Humans, even those as hardy as Ohio's ice fishers, aren’t especially well built for a full-body plunge into icy water.
Depending on the water’s frigidity a “cold shock response occurs within the first one to four minutes of cold-water immersion,” writes Dr. Alan Steinman, a maritime medical expert, in the book, "Wilderness Medicine."
An involuntary reaction to cold water known as the gasp response presents the initial danger: The inability to hold one’s breath can cause drowning if the head is submerged, Steinman writes.
Hyperventilation can cause decreased blood flow to the brain and quickly result in “disorientation, loss of consciousness and drowning.”
Another cause of death by immersion is arrhythmia triggered by the speedy need for the heart to pump harder because of internal responses to rapid skin cooling.
Hypothermia takes longer to kill — though still not long — in icy water, which can cool the body about 24 times faster than air of comparable temperature.
“A person who is immersed in near-freezing water … will have symptoms of mild hypothermia in under two minutes and will be unconscious in less than 15 minutes, with an expected survival time of 15 to 45 minutes,” writes Dr. John P. Cunha, a board-certified physician of emergency medicine.
Many an angler, nonetheless, will rush to frozen water given the opportunity.
An ice-up of Ohio waterways that’s forecast to continue for at least a couple of weeks requires a review of some basics.
One needs at least 4 inches of ice for walking, according to generally accepted guidelines. Snowmobiles and ATVs require at least 6 inches. Small cars and pickups shouldn’t be driven on less than 8 to 12 inches, and larger vehicles call for a 12-inch cover.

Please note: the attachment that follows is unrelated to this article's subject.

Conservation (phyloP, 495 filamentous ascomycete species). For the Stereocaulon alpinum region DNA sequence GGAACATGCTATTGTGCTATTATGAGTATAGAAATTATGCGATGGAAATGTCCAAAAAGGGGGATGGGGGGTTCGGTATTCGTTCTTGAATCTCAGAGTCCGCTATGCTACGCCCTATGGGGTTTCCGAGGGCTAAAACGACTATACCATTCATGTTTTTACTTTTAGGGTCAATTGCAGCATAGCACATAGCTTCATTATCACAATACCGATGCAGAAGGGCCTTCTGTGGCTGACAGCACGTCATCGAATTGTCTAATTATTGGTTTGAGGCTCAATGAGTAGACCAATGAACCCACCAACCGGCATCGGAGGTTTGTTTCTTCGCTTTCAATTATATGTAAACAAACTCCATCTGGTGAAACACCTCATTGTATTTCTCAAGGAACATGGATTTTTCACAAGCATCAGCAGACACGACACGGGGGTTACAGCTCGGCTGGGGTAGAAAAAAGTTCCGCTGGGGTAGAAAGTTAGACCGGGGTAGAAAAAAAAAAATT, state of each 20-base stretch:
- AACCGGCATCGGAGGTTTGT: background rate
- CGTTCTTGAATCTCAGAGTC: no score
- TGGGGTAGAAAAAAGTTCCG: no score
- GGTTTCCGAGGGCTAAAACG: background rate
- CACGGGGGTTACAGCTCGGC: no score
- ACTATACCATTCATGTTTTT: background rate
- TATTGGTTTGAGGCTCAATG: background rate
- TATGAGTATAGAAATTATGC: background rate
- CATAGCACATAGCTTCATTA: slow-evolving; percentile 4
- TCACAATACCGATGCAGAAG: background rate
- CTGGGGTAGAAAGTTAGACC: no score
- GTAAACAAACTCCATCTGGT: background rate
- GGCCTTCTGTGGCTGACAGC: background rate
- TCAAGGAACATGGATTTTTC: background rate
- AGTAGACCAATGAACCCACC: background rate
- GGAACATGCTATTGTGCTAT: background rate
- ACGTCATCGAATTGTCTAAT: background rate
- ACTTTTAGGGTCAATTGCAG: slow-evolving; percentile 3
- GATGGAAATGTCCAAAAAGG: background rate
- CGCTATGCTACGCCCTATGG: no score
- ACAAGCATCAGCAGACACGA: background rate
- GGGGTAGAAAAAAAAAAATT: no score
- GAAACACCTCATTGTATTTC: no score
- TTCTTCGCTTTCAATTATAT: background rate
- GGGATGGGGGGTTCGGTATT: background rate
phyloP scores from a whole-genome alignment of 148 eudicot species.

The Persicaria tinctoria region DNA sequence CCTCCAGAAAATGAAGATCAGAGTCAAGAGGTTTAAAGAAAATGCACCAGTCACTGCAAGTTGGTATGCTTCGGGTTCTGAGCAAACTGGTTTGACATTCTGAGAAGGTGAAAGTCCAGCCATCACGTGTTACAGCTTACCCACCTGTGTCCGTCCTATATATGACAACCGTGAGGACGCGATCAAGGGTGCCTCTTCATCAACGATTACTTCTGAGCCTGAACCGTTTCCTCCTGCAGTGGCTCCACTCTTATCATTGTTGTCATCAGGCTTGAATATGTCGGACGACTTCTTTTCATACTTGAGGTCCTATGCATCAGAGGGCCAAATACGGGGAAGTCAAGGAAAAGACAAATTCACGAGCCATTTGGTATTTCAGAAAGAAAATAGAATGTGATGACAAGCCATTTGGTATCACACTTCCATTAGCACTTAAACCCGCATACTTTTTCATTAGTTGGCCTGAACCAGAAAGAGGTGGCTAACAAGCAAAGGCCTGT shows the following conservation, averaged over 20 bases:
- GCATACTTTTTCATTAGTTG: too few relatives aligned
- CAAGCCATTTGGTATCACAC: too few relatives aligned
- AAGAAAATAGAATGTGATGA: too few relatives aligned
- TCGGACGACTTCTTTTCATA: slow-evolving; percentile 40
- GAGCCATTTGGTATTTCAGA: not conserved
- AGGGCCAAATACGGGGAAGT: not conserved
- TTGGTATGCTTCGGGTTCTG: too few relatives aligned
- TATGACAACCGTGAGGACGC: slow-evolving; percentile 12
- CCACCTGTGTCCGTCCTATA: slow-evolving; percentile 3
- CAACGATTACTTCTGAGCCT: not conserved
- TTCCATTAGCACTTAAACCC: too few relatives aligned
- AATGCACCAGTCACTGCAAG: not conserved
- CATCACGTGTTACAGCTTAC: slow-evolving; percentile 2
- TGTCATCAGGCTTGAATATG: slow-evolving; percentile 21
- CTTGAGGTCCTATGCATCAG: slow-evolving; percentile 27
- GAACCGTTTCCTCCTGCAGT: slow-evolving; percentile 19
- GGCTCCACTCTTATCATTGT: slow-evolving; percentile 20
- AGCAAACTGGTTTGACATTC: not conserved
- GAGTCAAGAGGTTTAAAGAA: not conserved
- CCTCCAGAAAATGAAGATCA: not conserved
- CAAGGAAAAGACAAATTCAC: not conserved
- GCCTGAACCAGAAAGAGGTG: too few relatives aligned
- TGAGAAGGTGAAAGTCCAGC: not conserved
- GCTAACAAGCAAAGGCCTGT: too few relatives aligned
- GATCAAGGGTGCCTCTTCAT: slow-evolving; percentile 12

Fresh ice is harder than older, opaque ice.
Ice thickness can vary considerably. Erosion from below can occur where streams or springs enter reservoirs. Surprisingly strong, ice-eating currents flow in large bodies of water such as Lake Erie.
Anglers can use spud bars to test ice thickness. Once a path is laid out, it’s a good idea to stick to it.
Safety equipment should include a charged cell phone, a length of floating rope and a pair of handpicks.
Handpicks can save your life after a plunge by allowing you to dig into the surrounding ice to pull yourself out. Picks can be purchased or made. A pair of screwdrivers or large nails can substitute as long as they are easily accessible.
One end of a floating rope can be lassoed to someone in trouble. Such a rescue is safer than trying to edge close to the hole where someone’s gone through thin ice.
The phone, of course, can be used to call for help. Large-scale rescues have taken place on Lake Erie when a sizeable sheet of ice with multiple fishermen aboard has broken off from the mainland.
Some ice anglers wear a life jacket or float coat. All should inform friends or family members where they intend to fish and what time they plan to return.
This article originally appeared on The Columbus Dispatch: Tips for Ohio ice fishers on how to keep safe this winter